4. Whip the cream and powdered sugar together until you have stiff peaks. Finish the tiramisus with a big dollop of whipped cream and a scattering of chocolate pearls, sprinkles, or shavings. Refrigerate for at least 2 hours, then serve!
To Assemble in Chocolate Shells:
  1. If you want to assemble the tiramisus in edible chocolate shells, you will need 4" tall acetate cake collars. Wind the acetate into a 3" circle, tape it together, then place it on a cardboard round or small plate. Repeat until you have 6 acetate circles. This is what you will assemble your tiramisus in. Assemble the tiramisu as described above, but do not top them with whipped cream yet. After you have added the final layer of mascarpone to each one, refrigerate the tiramisus for at least 4 hours, so they will be firm.
  2. Measure the circumference of the tiramisus and cut six additional acetate strips that will fit all the way around the tiramisus. Using scissors, slice through the acetate collars that were around the tiramisus and remove them.
  3. Cover your work surface with parchment or waxed paper, and lay an acetate strip out on the paper. Melt the candy coating in a large microwave-safe bowl, or temper the chocolate. Spoon some of the melted chocolate onto the acetate in even intervals. Remember that it is going to be spread in a thin layer, so apply it sparingly. You can always add more later if you need to.
  4. Using an offset spatula, spread the chocolate in a thin layer over the entire acetate strip, so that all of the edges are covered. It’s okay if the chocolate goes past the edges. Allow the chocolate to sit for about 5 minutes, until it just begins to set around the edges but is not fully hard or brittle.
  5. Lift up the chocolate-covered strip of acetate and carefully place one edge against the side of the tiramisu, pressing the wet chocolate directly against the edge. Wrap it entirely around the tiramisu and press the ends together. Tape the outside of the acetate strip to secure it around the sides of the tiramisu. Place the dessert in the refrigerator to fully set the chocolate for at least 25 minutes. As you get more comfortable with the prodedure, you can do several at once instead of one at a time.
  6. Once the chocolate is firm, peel back the tape and carefully unwind the strip of acetate, peeling it off of the chocolate. Once all of the tiramisus are unwrapped, top them with whipped cream and chocolate pearls or other decorations.


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77 Responses to Banana Bread Tiramisu
  1. OMG. I had to drop everything I was doing when I saw this pop up on my email. This looks so ridiculously good… From the layers of banana bread, to the soaking syrup, I think I just hit dessert heaven! On top of that you did the chocolate cups, which just puts it over the top. :D p.s. I love making recipes that have many components too, but I also hate writing out long recipes.

    • Elizabeth says:

      Thanks Giselle! So glad I’m not the only one. I would have zero problems making and photographing desserts all day, every day, but when it comes to writing out the endless recipes, somehow I lose a lot of my enthusiasm…go figure. :)

  2. DUDE – I used to watch that Colin Firth series of Pride and Prejudice with my mom, while she folded laundry. Colin Firth is the only Mr Darcy. And these babies are surely the Mr Darcy of Tiramisus.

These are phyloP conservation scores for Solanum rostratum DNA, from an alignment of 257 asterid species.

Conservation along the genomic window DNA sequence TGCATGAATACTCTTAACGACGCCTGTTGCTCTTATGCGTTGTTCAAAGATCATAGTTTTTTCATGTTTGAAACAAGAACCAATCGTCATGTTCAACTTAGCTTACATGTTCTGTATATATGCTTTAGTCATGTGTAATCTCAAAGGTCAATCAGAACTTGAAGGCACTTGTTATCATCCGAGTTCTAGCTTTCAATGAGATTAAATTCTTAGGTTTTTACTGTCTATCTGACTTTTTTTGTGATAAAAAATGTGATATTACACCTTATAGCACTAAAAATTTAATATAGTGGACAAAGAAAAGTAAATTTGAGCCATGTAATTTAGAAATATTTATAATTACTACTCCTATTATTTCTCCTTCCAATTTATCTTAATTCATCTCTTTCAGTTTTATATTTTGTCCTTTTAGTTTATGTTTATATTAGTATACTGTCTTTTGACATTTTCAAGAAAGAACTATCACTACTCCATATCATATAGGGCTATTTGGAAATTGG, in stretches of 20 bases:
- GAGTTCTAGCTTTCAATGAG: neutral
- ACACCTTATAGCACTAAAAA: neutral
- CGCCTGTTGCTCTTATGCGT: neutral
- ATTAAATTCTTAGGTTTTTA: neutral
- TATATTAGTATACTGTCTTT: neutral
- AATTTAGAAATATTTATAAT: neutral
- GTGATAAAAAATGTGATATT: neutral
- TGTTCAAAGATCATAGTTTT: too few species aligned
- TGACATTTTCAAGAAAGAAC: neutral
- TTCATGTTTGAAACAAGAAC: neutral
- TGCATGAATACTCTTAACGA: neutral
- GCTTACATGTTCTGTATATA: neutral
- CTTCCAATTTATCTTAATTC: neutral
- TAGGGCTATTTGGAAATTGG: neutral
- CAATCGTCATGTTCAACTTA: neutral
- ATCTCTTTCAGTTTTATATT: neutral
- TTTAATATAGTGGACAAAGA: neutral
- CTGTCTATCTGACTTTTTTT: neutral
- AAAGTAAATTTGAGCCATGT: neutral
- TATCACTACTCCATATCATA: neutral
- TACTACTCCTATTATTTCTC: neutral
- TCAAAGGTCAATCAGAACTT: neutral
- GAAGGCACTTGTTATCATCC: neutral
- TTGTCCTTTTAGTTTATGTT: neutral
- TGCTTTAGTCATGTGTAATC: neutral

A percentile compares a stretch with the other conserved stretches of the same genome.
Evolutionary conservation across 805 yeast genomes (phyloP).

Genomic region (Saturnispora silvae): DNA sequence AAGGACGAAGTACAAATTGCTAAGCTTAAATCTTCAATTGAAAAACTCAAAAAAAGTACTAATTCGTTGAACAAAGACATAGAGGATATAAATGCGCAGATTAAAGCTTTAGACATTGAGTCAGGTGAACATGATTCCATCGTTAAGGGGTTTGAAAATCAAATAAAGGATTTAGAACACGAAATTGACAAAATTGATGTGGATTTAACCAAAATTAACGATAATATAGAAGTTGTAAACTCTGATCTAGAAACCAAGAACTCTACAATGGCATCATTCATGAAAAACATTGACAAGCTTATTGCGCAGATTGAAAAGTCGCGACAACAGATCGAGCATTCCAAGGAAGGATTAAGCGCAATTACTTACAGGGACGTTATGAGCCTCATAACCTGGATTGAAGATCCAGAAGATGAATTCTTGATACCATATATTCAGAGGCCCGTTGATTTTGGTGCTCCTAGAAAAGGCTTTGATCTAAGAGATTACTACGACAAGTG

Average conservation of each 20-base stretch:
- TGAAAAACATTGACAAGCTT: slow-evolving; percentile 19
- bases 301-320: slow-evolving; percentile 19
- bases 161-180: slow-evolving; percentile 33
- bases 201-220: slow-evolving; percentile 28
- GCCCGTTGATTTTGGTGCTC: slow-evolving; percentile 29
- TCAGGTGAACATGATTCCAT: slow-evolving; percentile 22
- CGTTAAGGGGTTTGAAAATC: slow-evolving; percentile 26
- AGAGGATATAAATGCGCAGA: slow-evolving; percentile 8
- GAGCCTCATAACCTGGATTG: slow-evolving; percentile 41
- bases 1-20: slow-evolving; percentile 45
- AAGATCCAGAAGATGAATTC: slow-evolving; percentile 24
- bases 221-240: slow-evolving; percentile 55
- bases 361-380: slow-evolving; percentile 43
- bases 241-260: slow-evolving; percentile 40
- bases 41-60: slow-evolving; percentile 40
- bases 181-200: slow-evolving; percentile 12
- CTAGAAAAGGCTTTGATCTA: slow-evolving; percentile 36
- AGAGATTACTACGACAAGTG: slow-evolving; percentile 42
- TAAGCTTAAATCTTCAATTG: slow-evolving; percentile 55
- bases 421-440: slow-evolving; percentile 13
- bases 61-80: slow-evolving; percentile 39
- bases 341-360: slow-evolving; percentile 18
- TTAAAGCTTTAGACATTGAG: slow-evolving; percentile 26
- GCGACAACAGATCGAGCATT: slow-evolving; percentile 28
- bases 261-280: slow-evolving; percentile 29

3. …banana bread, dulce de leche, caramelized bananas and mascarpone – oh my god.. this is AMAZING!i definitely think you have stumbled onto a great idea right here!i am so recreating this. yum!

  4. Wow! You have certainly outdone yourself this time! Not only am I super impressed by how pretty they look but the flavour combinations are perfect…who would have thought of using Banana bread in a tiramisu?! As I won’t be getting to NY anytime soon I think I’ll have to whip up some soon (and the more convoluted and complex the recipe the tastier the reward).

    • Elizabeth says:

      Thank you Lisa! And I totally agree with your math about hours in the kitchen being proportional to enjoyment of dessert…up to a point. I admit to liking boxed brownies on occasion too. :)


    So much amazing stuff going on here! Talk about a showstopping dessert!! Although this is 100% out of this world, I think I might actually cheat and use your amazing non-chocolate-shell version of this (I start panicking when working with melted chocolate sometimes). Wow – just wow

    • Elizabeth says:

      Thanks Rachel! Making these without the chocolate shell is totally legit too! The banana bread is the important part, anyhow. :)

  6. Faye says:

    How incredible is this dessert?! #youamazeme

  7. Get. Out. One, Pride and Prejudice is amazing. Two, this puts even Colin Firth to shame. You blow my mind! All those layers and then WRAPPED IN CHOCOLATE? Seriously amazing. Pinned!

    • Elizabeth says:

      Excellent, time to check off “Put Colin Firth to shame” from my list of life goals. Thanks Mary Frances!

  8. You were not kidding when you said that you were experimenting with banana bread. Is this even real?? It’s times like this that I wish we lived closer, like so much closer. Mind blown!

  9. dina says:

    this is absolutely gorgeous!

  10. So if you had gathered YEARS of data surrounding my dessert-buying habits at restaurants, and then decided to dream up a dessert based on that, you’d end up with your amazing, mouth-watering Banana Bread Tiramisu. Because I ALWAYS order the banana-dessert option on the menu, or the Tiramisu, and luckily they seem to never be on the same menu simultaneously or the universe might implode. This is amazing. Per usual, you bring everything over the top with acetate stuff and chocolate shells, because why put a dessert in a dish if you can make a chocolate wrapper? Way to bring your “A” game. I’m inspired.